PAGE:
We’re thrilled to bring Tanzanian coffee back to the menu this year, with another exceptional selection from the Vohora Family’s Edelweiss Estate.
This is a Peaberry selection available exclusively as a 10kg Crown Jewel boxes and it is lovely. Lush low acidity fruit notes like melon, banana, and apricot are accompanied by delicious notes of cinnamon and drinking chocolate.
For the second consecutive year, we’ve partnered with the Vohoras to bring in some delicious Tanzanian coffee. In addition to being excellent coffee producers, they’re also lovely people. I met Neel in Chicago years ago before visiting the farms with him for the first time in 2014. Neel is a third-generation Tanzanian of Indian heritage, and his family has been in the Tanzanian coffee business since the end of the second World War. The family export business based in Arusha has more than 60 years experience in the country.
Since 1971, the Vohora’s have owned about 1000 acres of farmland on the southern exterior slopes of the Ngorongoro caldera near the town of Karatu in Tanzania’s lush rift valley. The farms possess Rainforest Alliance certificate, and the family and their 50+ full-time employees on the farm have done a remarkable job of upkeep and preservation of natural beauty while also running a thriving coffee business. They are diversifying into Macadamia, provide temporary housing for harvest labor, and even supply land on the farm for local smallholders to grow beans – a mutually beneficial crop as the legumes fix nitrogen in the soil, a critical step in a healthy cycle of crops.
Neel’s sister Kavita runs the dry mill, roasterie, and export business from Arusha, a two-hour drive away from the farms. Their father, Ajai, lives in nearby Nairobi, Kenya, and is still very much involved in the business of exporting coffee as well, and has been instrumental in maintaining the relationship. Kavita is a licenced Q-grader, a meticulous cupper and quality agent, a lively companion for a glass of wine, and a mother. She keeps a small army of pets around the office, including terriers and ducks. Neel, an excellent cook and vivacious host, is also a knowledgeable farmer with a persistent drive to experiment, has staffed the estate with experienced management. He’s also fond of dogs and has a beautiful and rambunctious Rhodesian Ridgeback that stays on the farm.
The coffees the Vohora family produce achieve consistently high quality from year-to-year despite a number of uncommon obstacles. Water shortages prompted new rainwater basins at critical high points on the farm a few years ago. Animal damage of the coffee trees is frequent and traumatic – usually it’s the water buffalo that are most destructive in herds, though you can catch the sounds of an occasional elephant at night, making its way through the forest.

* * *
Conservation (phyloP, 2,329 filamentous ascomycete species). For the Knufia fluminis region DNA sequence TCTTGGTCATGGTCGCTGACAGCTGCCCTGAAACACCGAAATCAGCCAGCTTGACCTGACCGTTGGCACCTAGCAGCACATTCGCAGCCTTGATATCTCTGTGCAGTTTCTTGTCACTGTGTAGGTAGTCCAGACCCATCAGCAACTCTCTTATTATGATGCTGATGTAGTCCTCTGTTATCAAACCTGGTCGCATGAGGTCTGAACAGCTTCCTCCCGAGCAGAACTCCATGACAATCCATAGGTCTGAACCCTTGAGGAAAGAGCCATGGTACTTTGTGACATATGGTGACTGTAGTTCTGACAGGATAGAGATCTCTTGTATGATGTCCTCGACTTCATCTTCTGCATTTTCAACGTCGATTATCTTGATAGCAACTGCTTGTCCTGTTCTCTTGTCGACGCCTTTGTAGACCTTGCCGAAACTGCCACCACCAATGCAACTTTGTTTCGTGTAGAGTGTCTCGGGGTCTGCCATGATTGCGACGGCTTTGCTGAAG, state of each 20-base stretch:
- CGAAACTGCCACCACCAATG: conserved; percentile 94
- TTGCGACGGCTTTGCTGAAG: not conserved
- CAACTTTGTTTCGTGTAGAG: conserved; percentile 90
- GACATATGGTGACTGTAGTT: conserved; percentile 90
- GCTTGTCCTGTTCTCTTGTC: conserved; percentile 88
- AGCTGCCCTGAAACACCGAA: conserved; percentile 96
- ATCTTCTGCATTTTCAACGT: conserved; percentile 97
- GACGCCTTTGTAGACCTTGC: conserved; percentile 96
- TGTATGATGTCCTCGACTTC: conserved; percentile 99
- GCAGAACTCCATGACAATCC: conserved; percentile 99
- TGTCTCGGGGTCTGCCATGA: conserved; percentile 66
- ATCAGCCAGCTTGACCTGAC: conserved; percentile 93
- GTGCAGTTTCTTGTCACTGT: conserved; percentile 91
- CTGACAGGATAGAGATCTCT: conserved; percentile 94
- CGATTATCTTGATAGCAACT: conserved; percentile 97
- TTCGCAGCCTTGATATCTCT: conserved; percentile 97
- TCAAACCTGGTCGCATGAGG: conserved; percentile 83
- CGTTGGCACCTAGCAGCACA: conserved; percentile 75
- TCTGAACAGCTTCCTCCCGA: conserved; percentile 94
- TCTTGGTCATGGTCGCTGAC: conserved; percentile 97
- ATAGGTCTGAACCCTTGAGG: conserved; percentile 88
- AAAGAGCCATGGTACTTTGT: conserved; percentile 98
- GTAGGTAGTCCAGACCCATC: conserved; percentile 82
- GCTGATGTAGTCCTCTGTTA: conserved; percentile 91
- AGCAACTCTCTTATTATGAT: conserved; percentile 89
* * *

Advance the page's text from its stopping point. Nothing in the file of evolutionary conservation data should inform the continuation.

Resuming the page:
In addition, Tanzania presents a number of unique challenges for both growers, exporters, and importers. Beyond navigating the diverse population, the vast landscape, and complicated logistics, a revamped auction system in 2018 virtually removed any private access to export market and complicated an already intricate trading landscape. Tanzania, has long been beset by an inconsistent support structure, corrupt bureaucracy, and frequent delays at hot and humid ports.
All this would be enough to dissuade all but the most persistent of coffee farmers. Fortunately for us, the Vohora Family have persisted.
Pretty standard sizing for a Tanzanian Peaberry, mostly 15 and 14 screens, this coffee (much like its AB counterpart) is dry with a low water activity. It’s a little lower in density by free settling, however.
The peaberry is generally recognized as a developmental anomaly that results in the presence of a single seed inside the cherry, rather than two facing beans. Our affection for the funny, round little peaberries might simply be visual appeal – they’re adorable and often pleasantly uniform both before and after roasting. It’s possible (but disputed) that peaberries may have more concentrated flavor. They most definitely present challenges in drying and roasting, as their shape, size, and density don’t absorb heat in the same manner as a flat bean, so keep an eye on the roasting recommendations for this delightful coffee!